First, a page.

About constants and read-only fields


Here's a question for you:

Why would you use a constant over a static read-only field?

Here's an example of a constant and a static read-only field:

public const int MaxHoursInADay = 24;
public static readonly int MaxDaysOfTheWeek = 7;

Recently I have been asked this question, more than once (these questions seem to come along like buses), including from someone I consider a senior dev. Seeing as there appears to be a need for people up and down the spectrum, I though I would attempt to answer the question here.

So, what's the answer?

Semantically, when used in a single assembly application, there is virtually zero difference between the two. The only difference is where the value for the field can be initialised: constant values have to be initialised in-line (as shown in the example above) but read-only fields can be initialised either in-line, the same as a constant, or in the constructor for the containing class. Once the value has been set it cannot be changed.

The difference between the two only really becomes apparent when you look at what the C# compiler emits for these fields, consider the following simple program:

class Program
    public const int MaxHoursInADay = 24;
    public static readonly int MaxDaysOfTheWeek = 7;

    static void Main(string[] args)
        int hours = Program.MaxHoursInADay;
        int days = Program.MaxDaysOfTheWeek;

            ("Hours: {0}, Days: {1}", hours, days);

Here I'm defining the constant and read-only fields as above - the thing to pay attention to is the assignment to the variables hours and days. Now let's look at what the C# compiler emits for these two assignments:

.method private hidebysig static void Main(string[] args) cil managed
    .maxstack 3
    .locals init (
        [0] int32 hours,
        [1] int32 days)
    L_0000: nop
    L_0001: ldc.i4.s 0x18 // decimal value 24
    L_0003: stloc.0
    L_0004: ldsfld int32 Innovation.Program::MaxDaysOfTheWeek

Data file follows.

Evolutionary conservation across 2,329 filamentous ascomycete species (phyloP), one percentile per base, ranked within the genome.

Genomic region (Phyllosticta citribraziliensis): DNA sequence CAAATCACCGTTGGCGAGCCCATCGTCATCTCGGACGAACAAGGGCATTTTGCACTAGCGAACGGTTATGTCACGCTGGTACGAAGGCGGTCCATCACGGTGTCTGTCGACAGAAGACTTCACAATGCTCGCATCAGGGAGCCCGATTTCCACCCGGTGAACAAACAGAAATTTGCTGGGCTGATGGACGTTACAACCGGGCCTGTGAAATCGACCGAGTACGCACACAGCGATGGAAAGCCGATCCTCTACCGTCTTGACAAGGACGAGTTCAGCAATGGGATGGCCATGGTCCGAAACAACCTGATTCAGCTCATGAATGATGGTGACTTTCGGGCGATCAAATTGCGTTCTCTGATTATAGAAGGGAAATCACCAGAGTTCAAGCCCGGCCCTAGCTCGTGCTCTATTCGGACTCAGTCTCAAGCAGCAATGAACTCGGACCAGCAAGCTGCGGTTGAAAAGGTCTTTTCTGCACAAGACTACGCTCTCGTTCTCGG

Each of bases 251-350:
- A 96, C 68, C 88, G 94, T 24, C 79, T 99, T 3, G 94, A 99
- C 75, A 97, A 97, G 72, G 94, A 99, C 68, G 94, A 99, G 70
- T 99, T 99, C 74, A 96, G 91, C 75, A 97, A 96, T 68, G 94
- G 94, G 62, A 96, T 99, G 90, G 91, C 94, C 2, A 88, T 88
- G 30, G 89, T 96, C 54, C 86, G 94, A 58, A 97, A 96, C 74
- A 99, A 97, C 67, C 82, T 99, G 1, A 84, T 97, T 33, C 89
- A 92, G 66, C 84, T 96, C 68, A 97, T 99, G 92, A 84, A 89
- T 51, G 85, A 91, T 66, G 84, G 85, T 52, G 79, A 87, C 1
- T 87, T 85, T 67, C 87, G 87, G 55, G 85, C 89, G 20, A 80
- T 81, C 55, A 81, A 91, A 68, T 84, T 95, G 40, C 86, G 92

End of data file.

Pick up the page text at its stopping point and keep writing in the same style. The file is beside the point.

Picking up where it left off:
L_0009: stloc.1
    L_000a: ldstr "Hours: {0}, Days: {1}"
    L_000f: ldloc.0
    L_0010: box int32
    L_0015: ldloc.1
    L_0016: box int32
    L_001b: call void [mscorlib]System.Console::WriteLine(string, object, object)
    L_0020: nop
    L_0021: ret

Don't worry too much about the details of the IL produced here, I have highlighted the important lines, the assignments; notice that the assignment to hours (stloc.0) is the literal value of 0x18 (24 in decimal) and the assignment to days (stloc.1) is the value represented by the token MaxDaysOfTheWeek!

So, what can we deduce from this?

  • Well, we know that constants are more efficient than static read-only fields as the compiler optimises during compilation by inserting the literal value (0x18 in this case) - which is a completely safe and reasonable thing for the compiler to do.
  • If the value required for the field is not know at compile time, then we need a static read-only field; this leads on to the more complex, but in my opinion, the best reason to use a static read-only property: forwards compatibility.
Forwards compatibility

So what do I mean by forwards compatibility? Consider this scenario: App A uses your library, Lib B that contains the constant value MaxHoursInADay. When App A is built, all call sites that reference your Lib's constant will be replaced (optimised) with the literal value 0x18. Great. However, the every next month there is an amazing change in the rotational speed of the Earth that means we now have 25 hours in a day! (Who would have seen that coming??!?).

You diligently update your assembly, and then you distribute your assembly to the all the deployment sites of App A. App A runs, but does not load your assembly nor does it pay any attention to the new value?!!? Ahh, then you realise this is because the value of the constant has been compiled into App A, not a symbol of the value... bugger, App A needs to be recompiled, tested, deployed etc. etc. etc.

However, if a static read-only field had been used App A would have loaded the new assembly (provided the assembly has not been strongly named), and then taken on the new value with out recompiling -- obviously rigorous testing took place before deployment Lib B ;-)

My summary is:

  • Constant values are known at compile time and the compiler will optimise appropriately.
  • Read-only values can only be known a runtime.

And that is how I understand it, I hope it helps - if anyone has anything to add or disagrees I would love to hear from you, please use the comments or contact me directly.

And another thing...

On a slightly different tangent, notice in the IL above that the two Int32 values are boxed (note the box IL instruction) before they are used in the call to WriteLine(); how could the WriteLine() statement be re-written to avoid the boxing?

I'll post the answer in a week or so.

Calling WCF services from client-side code


Fritz Onion of Pluralsight and the guy who wrote the only two books on ASP.NET that you ever need to read (this one and this one; these books are a series, so even now I would buy both books) has done an excellent post (and now this one too) on how to use WCF services in your AJAX enabled ASP.NET applications.

This is a common problem, and as he says in his post, people are sticking with ASMX at the minute purely because they know how to make it work in their applications.

If this is you, read this article and move over to WCF, you won't regret it.